Unit Two: A Serious Economics Nut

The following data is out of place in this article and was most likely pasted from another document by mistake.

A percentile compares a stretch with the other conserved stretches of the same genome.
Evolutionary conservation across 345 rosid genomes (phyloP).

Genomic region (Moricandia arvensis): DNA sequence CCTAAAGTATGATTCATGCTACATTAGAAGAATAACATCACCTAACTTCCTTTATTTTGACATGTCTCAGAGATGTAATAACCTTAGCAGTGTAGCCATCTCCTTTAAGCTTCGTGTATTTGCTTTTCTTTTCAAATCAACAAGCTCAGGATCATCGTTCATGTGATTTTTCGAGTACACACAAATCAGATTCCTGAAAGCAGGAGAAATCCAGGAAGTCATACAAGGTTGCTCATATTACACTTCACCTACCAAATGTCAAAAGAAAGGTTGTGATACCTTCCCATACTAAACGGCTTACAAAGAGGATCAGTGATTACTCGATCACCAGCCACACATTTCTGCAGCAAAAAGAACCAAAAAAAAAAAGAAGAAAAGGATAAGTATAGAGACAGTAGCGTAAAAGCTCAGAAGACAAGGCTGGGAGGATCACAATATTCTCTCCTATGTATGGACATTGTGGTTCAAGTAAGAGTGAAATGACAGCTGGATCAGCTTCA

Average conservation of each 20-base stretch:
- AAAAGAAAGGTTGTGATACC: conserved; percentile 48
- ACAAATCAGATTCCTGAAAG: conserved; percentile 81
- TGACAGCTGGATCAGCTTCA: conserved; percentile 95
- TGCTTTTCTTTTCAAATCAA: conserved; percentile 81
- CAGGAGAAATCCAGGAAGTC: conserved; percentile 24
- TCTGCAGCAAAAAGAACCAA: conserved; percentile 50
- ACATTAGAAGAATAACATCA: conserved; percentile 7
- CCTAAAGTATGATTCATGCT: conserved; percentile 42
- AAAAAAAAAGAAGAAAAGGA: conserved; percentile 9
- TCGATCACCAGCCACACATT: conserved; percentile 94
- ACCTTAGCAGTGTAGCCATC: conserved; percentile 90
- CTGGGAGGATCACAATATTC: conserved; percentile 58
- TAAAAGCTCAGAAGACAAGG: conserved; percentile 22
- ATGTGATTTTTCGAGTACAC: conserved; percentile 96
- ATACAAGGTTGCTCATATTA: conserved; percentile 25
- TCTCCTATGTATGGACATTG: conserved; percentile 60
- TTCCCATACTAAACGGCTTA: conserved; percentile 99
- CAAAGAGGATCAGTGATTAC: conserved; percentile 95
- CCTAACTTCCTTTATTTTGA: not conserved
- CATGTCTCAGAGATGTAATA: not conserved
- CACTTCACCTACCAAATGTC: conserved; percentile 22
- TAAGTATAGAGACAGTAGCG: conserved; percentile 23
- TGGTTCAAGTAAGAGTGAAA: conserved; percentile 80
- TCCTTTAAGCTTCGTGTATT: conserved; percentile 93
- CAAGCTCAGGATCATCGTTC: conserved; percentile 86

The second unit in the series examines the complex relationships between animals and plants in the whitebark pine community of Waterton-Glacier International Peace Park. In the first of five lessons, scholars mimic Clark’s Nutcracker bird, hide seeds, and then try to relocate them using their short-term memories. As a class, they then discuss and analyze results to learn about the difference between short-term and long-term memory. The second lesson details how to read tree rings and ice rings for climate change and dating purposes. Comprised of multiple games, the third lesson simulates grizzly bears planning for hibernation. Class members run around a large field, sorting and collecting food worth various points of energy. Next, scholars research human-bear conflicts charting the data on a calendar and a map, searching for patterns. They then determine what steps they could take to reduce the number of conflicts. The unit concludes with a game of guessing. Participants must use clues to determine which member of the alpine ecosystem they are. After everyone knows their identities, learners enjoy a game that challenges them to make a yarn web-based on the food web.